I love the look on somebody's face when they get their grade or their university place, or they just feel better about themselves. And I love the fact that students are set for life to a certain extent when they can get their academic results and nothing ever changes that. I also really love it when students I'm working with open up gradually. We can build a trusting relationship and resolve things together and then come up with solutions. 

A few specific examples of this come to mind. 

One example is about self-belief and confidence

I had one student who was told that he couldn’t do German GCSE, but he was determined. He had a certain amount of self-belief, but we needed to work on his confidence. 

We worked together and broke the material down into bite-sized chunks. We worked out the areas that he had a clear understanding of and the areas that he didn't. As we went through, he developed such a strong determination and he just kept going.

Needless to say, he could and did do his GCSE German. He was a real inspiration and he was wonderful to work with. He was just focused and pretty determined. It just shows, doesn't it, that even though his teacher had said that he couldn’t do it and that he didn’t have the required level, he was still able to do it. So whatever results or feedback you've got, that's not the end of the road, it's just a stepping stone on the way that makes you think ‘Okay, so what am I going to do now about the situation?’ and you can absolutely succeed.

Another example is a really quick but really effective change

A student just changed the order of activities from Xbox first and homework second, to doing homework first and then Xbox. This change just worked really well for them and made a huge, huge difference.

The third example is a stressed A-Level student I worked with

She was quite nervous, stressed, frustrated, worried and uncomfortable. There were a few things that we did that helped her. One is that we worked out what she was really stressed about, and we addressed it. It turned out that it was what she wasn't doing, rather than what she was doing, that was stressing her, and all the things that she thought she should be doing and didn't have time to do.

The second thing we did, we got everything in order and organised and planned. That meant that she could take time off knowing that things were under control. And one tip that I gave was actually something my dad told me. He said if you're thinking about your schoolwork, you may as well be doing it. In other words, either do it or just have a complete break and don't even think about it.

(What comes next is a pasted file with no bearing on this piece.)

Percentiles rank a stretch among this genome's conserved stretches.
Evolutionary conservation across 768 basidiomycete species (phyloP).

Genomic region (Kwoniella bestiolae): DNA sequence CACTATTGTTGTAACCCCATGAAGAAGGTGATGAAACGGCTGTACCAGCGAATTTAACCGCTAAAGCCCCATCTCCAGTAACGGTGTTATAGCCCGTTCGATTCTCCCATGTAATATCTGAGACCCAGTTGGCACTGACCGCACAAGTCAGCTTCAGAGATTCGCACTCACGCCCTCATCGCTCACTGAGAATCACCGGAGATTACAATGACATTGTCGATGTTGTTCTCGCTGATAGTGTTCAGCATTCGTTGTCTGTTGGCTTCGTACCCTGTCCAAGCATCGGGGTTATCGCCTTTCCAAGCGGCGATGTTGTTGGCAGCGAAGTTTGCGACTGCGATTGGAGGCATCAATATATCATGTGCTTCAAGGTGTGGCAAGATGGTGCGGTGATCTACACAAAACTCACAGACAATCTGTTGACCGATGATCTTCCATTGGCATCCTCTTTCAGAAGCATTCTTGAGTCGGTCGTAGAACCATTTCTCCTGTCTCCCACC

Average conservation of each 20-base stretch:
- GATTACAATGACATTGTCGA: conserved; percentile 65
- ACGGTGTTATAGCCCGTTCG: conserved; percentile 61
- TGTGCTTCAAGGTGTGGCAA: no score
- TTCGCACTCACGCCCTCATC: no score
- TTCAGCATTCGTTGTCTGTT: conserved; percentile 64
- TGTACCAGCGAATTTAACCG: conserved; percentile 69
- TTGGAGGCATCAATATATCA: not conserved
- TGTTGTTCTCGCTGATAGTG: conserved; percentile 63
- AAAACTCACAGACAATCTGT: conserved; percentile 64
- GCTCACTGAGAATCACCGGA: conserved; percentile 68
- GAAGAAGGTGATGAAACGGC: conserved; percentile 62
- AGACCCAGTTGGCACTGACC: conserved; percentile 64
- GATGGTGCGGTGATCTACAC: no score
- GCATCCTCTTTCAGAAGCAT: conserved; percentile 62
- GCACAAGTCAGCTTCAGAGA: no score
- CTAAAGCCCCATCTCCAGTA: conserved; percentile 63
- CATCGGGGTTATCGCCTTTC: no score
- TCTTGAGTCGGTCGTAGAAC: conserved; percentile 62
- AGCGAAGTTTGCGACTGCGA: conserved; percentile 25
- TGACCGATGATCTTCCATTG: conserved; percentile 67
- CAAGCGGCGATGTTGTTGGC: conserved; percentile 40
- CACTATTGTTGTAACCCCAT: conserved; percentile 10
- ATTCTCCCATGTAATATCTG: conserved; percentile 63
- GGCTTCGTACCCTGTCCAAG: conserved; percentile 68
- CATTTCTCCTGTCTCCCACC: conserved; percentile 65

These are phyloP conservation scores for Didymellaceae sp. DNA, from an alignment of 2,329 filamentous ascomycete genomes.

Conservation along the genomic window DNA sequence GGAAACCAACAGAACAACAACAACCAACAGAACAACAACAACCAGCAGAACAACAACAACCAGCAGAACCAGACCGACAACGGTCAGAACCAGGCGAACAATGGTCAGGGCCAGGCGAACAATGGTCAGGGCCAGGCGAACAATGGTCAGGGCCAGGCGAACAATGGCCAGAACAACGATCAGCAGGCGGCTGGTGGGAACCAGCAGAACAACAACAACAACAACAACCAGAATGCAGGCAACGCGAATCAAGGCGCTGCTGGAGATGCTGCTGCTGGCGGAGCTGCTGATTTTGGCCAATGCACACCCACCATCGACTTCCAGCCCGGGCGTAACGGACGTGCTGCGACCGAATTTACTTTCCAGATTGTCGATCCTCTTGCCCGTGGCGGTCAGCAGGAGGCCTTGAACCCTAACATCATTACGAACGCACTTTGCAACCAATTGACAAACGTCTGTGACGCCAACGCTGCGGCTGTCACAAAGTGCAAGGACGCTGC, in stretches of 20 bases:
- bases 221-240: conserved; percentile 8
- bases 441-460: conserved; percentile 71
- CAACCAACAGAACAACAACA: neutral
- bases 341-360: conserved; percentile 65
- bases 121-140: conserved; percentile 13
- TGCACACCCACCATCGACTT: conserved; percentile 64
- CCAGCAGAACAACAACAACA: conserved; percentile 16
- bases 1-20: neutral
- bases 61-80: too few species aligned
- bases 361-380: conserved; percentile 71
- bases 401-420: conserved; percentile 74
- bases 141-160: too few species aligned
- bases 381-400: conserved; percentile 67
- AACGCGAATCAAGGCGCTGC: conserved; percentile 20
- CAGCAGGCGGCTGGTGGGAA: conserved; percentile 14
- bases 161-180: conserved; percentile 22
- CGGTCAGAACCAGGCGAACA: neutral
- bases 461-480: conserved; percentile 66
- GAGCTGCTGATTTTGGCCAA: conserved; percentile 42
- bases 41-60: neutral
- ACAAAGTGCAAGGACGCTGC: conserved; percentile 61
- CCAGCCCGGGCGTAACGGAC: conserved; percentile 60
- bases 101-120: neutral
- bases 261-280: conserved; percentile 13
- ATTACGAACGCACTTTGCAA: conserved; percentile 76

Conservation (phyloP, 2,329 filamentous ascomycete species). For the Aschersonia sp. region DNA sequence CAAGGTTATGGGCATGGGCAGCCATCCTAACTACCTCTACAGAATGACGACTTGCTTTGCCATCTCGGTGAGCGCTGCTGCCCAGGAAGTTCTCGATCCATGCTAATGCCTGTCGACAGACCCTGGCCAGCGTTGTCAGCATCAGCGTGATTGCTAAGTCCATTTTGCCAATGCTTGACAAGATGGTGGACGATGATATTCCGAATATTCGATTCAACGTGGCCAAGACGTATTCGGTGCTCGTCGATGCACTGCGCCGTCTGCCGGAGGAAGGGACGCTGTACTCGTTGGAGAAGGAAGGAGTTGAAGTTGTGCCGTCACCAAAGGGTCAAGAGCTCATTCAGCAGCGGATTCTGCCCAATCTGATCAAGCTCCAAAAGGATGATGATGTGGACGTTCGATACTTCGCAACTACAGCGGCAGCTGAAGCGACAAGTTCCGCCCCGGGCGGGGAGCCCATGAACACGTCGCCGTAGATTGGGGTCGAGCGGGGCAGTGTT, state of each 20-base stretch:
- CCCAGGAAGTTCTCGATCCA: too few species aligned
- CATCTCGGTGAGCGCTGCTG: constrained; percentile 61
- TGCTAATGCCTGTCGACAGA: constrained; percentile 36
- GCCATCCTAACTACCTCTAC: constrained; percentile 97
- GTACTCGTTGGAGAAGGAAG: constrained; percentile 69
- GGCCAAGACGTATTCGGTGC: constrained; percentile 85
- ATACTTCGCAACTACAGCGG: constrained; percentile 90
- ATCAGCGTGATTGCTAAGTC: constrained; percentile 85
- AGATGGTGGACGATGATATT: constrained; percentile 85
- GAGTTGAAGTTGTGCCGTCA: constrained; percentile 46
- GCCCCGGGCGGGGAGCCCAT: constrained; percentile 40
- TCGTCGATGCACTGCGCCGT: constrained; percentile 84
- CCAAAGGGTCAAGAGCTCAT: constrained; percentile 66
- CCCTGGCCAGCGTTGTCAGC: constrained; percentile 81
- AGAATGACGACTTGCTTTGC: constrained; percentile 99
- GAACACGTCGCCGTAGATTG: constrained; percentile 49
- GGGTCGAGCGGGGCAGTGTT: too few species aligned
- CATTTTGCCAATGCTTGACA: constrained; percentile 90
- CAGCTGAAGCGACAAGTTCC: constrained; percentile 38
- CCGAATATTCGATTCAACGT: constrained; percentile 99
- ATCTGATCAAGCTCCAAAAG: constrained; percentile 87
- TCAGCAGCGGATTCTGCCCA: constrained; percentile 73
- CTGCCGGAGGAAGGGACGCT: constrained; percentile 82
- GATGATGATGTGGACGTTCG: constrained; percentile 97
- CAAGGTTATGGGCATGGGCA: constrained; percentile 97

Her stress levels came down, she was more present and better able to cope because she was able to take a break. She felt as if she had more free time. She had a clearer head when she wasn't working and she knew what she was doing when she was doing it. And because she had a timetable, she knew everything was going to get done, so she could take 100% guilt-free breaks with a clear head. 

Quick fire questions

What book has had the biggest impact on your life?

It's Be Your Own Life Coach by Fiona Harold. I was reading this book and I thought to myself, wouldn't it be great if I could meet her and ask her some questions? Then, the very next day, I was walking home from work and there was a little poster in Waterstones bookshop saying that Fiona Harold was doing a talk there that evening. I went along and I asked her the questions I wanted to ask her and it's just one of those funny synchronicities.

Who was your favourite teacher? And why?

My German teacher. I ended up doing a first-class degree in languages and Business Studies, and I still teach languages. We saw eye to eye and we had some really good rapport. And she gave out Mars bars for good work!

What's your favourite holiday destination?

It's Asia. Before the pandemic, we went to China and it was just amazing. And Nara in Japan as well. You can sit down with the deer there; they're very tame. You can hand feed them during the day, and in the evening you could just sit down amongst them at sunset when they settle down. It's lovely.

What’s your favourite takeaway or food?

I love Thai food. I love the spicy savoury intensity of it. 

What’s your most used app on your phone?

I would say it's WhatsApp messages, my Zumba friends are on it and I use it for video calls if I'm away from home. Definitely WhatsApp.

Would you like Sarah to be your teen’s Academic Coach?

If you would like to work with Sarah to help your teen through their studies and improve their mindset, revision and study skills, click here to find out about our academic coaching packages

You can book a call with Helen Chaplain, our head Academic Coach, to talk through why you're looking for help. Helen will assess if we're a good fit for you and pair you with the best coach for your teen. If you want to work specifically with Sarah, just let us know.